Bluffing Six Sigma

May 17 2007 by Print This Article

You may have heard managers and colleagues talking about Six Sigma, a "quality measure and improvement program developed by Motorola that focuses on the control of a process to the point of six sigma (standard deviations) from a centerline, or 3.4 defects per million items."

Heavy stuff. But how can you sound like you know what you're talking about without undergoing weeks of training? Well, Corporate Hallucinations blogger Steve Crescenzo has some ideas. He calls his tips Six Sigma…for Dummies.

Steve suggests that, to be successful in modern business, you need to sound like you know all about Six Sigma. But since you probably don't have the time to sit through endless training seminars, you need some credible-sounding soundbites to make it seem as if you know what you're talking about.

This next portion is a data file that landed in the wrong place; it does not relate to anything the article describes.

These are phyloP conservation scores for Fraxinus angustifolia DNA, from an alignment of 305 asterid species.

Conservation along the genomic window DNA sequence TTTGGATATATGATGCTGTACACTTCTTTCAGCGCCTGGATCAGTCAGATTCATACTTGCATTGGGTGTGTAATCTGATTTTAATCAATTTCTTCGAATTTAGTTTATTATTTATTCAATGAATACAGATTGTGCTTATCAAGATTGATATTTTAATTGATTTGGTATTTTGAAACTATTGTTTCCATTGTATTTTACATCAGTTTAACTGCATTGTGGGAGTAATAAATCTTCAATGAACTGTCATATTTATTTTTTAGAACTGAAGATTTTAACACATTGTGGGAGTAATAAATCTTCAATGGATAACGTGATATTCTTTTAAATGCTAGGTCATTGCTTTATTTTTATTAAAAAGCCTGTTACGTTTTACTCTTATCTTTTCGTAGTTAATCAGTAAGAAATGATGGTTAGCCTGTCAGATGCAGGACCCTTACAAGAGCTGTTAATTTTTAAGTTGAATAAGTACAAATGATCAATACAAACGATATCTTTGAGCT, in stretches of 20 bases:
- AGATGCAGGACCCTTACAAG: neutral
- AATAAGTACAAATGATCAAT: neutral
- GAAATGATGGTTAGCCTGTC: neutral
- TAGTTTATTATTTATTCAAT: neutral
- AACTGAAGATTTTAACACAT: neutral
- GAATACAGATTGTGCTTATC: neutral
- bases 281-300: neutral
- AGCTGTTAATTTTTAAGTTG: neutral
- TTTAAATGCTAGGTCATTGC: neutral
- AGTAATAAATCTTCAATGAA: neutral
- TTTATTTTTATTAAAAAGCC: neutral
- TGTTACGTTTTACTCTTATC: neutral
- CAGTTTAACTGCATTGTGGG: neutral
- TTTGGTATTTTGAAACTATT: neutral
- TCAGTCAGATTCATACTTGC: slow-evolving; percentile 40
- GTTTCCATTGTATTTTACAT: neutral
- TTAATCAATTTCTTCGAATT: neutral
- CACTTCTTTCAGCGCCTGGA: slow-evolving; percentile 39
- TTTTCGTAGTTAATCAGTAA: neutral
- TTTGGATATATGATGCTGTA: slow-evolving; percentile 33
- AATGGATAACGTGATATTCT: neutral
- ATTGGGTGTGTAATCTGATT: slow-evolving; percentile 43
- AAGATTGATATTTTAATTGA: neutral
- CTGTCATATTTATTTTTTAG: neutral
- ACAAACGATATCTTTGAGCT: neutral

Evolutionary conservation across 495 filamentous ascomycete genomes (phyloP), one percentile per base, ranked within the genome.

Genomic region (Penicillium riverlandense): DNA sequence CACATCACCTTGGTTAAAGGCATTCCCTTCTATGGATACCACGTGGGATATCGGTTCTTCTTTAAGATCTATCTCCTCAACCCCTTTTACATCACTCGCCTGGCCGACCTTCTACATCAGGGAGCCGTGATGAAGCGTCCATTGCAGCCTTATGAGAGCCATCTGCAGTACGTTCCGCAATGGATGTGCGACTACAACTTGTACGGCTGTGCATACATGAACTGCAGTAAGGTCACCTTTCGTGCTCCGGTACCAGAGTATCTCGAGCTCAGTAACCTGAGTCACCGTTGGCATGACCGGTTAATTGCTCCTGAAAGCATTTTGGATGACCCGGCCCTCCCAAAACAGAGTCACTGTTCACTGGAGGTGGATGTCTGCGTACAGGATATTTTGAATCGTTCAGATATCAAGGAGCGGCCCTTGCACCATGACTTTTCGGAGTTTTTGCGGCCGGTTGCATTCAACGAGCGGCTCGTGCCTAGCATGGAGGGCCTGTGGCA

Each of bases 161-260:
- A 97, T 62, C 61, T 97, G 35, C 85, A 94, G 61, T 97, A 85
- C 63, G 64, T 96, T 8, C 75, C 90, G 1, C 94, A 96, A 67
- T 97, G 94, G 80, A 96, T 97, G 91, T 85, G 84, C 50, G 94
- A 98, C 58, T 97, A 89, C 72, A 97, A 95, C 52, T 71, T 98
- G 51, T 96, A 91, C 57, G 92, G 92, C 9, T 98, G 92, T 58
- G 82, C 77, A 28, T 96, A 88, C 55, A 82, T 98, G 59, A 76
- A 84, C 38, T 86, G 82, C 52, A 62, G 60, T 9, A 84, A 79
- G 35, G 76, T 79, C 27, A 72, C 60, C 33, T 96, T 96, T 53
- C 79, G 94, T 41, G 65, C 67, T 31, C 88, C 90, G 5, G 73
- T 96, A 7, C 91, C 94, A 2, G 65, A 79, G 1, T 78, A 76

That means using Six Sigma phrases like "Root Cause Analysis" (better still, RCA) or "Permanent Corrective Action" (PCA – to use the TLA*).

But to really shine as a Six Sigma bluffer, use multiple abbreviations in one sentence: "I've got a Six Sigma team drilling down to get the RCA. Once we uncover it, we'll have several PCA options, and we've already implemented a PSTS in order to make sure we don't have a repeat occurrence."

As Steve says, it only takes a few abbreviations to make you appear just like a know-it-all Six Sigma "black belt."

[TLA – that's "three letter acronym", BTW]


Older Comments

My hat's off to you for this post! You have to be careful with the 'lean' and six sigma guys. It's almost like a religion to some. I wrote one post using Gemba as a story device and, boy oh boy, did I start a turmoil!


Jerome Alexander